“Sure,” Jason said.
“Okay,” Leo said.
“Excellent,” the princess said. “You’ll need all the help you can get if you’re to make it to the Bay Area. ”
Piper’s hand moved to her dagger. She thought about her dream of the mountaintop—the scene Enceladus had shown her, a place she knew, where she was supposed to betray her friends in two days.
“The Bay Area?” Piper said. “Why the Bay Area?”
The princess smiled. “Well, that’s where they’ll die, isn’t it?”
Then she led them toward the escalators, Jason and Leo still looking excited to shop.
PIPER CORNERED THE PRINCESS as Jason and Leo went off to check out the living fur coats.
“You want them shopping for their deaths?” Piper demanded.
“Mmm. ” The princess blew dust off a display case of swords. “I’m a seer, my dear. I know your little secret. But we don’t want to dwell on that, do we? The boys are having such fun. ”
Leo laughed as he tried on a hat that seemed to be made from enchanted raccoon fur. Its ringed tail twitched, and its little legs wiggled frantically as Leo walked. Jason was ogling the men’s sportswear. Boys interested in shopping for clothes? A definite sign they were under an evil spell.
Piper glared at the princess. “Who are you?”
“I told you, my dear. I’m the Princess of Colchis. ”
The princess’s expression turned a little sad. “Where was Colchis, you mean. My father ruled the far shores of the Black Sea, as far to the east as a Greek ship could sail in those days. But Colchis is no more—lost eons ago. ”
“Eons?” Piper asked. The princess looked no more than fifty, but a bad feeling started settling over Piper—something King Boreas had mentioned back in Quebec. “How old are you?”
The princess laughed. “A lady should avoid asking or answering that question. Let’s just say the, ah, immigration process to enter your country took quite a while. My patron finally brought me through. She made all this possible. ” The princess swept her hand around the department store.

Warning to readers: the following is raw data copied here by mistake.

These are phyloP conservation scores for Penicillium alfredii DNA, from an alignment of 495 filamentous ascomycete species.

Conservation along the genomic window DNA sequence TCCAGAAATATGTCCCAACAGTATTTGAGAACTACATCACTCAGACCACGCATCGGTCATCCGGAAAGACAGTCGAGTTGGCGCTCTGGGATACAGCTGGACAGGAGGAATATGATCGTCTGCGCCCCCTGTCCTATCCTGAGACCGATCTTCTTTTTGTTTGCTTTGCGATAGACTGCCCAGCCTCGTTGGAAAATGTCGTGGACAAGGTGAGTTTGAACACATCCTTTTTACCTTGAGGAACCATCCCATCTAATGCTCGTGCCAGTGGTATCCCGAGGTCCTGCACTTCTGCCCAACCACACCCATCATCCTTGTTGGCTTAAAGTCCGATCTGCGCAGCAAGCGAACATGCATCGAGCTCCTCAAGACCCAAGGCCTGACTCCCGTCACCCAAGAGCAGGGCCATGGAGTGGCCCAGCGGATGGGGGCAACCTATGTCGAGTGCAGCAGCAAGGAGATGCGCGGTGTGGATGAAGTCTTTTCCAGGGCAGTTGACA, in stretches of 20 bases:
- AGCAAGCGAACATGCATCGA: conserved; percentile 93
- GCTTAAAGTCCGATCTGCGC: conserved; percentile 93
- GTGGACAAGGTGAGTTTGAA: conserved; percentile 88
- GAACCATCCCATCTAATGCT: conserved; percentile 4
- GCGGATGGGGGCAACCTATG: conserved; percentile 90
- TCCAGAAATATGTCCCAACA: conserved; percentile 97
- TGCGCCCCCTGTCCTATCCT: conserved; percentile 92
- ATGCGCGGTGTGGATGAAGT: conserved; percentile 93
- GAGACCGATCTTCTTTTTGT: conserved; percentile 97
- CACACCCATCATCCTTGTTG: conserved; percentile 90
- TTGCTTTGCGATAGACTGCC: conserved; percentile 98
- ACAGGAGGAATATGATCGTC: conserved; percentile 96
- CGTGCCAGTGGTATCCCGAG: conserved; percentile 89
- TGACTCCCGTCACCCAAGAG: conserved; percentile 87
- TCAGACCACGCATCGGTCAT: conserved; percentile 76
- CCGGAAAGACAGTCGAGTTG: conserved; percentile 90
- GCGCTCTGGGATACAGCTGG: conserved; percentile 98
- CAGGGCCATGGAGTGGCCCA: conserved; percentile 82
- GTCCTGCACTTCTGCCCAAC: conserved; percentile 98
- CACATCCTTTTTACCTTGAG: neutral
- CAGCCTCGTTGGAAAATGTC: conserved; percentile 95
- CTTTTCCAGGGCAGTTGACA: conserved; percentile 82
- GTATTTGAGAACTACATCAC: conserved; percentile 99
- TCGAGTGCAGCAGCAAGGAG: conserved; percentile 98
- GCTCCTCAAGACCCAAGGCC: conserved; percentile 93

Piper’s mouth tasted like metal. “Your patron …”
“Oh, yes. She doesn’t bring just anyone through, mind you—only those who have special talents, such as me. And really, she insists on so little—a store entrance that must be underground so she can, ah, monitor my clientele; and a favor now and then. In exchange for a new life? Really, it was the best bargain I’d made in centuries. ”
Run, Piper thought. We have to get out of here.
But before she could even turn her thoughts into words, Jason called, “Hey, check it out!”
From a rack labeled distressed clothing, he held up a purple T-shirt like the one he’d worn on the school field trip—except this shirt looked as if it had been clawed by tigers.
Jason frowned. “Why does this look so familiar?”
“Jason, it’s like yours,” Piper said. “Now we really have to leave. ” But she wasn’t sure he could even hear her anymore through the princess’s enchantment.
“Nonsense,” the princess said. “The boys aren’t done, are they? And yes, my dear. Those shirts are very popular—tradeins from previous customers. It suits you. ”
Leo picked up an orange Camp Half-Blood tee with a hole through the middle, as if it had been hit by a javelin. Next to that was a dented bronze breastplate pitted with corrosion—acid, maybe?—and a Roman toga slashed to pieces and stained with something that looked disturbingly like dried blood.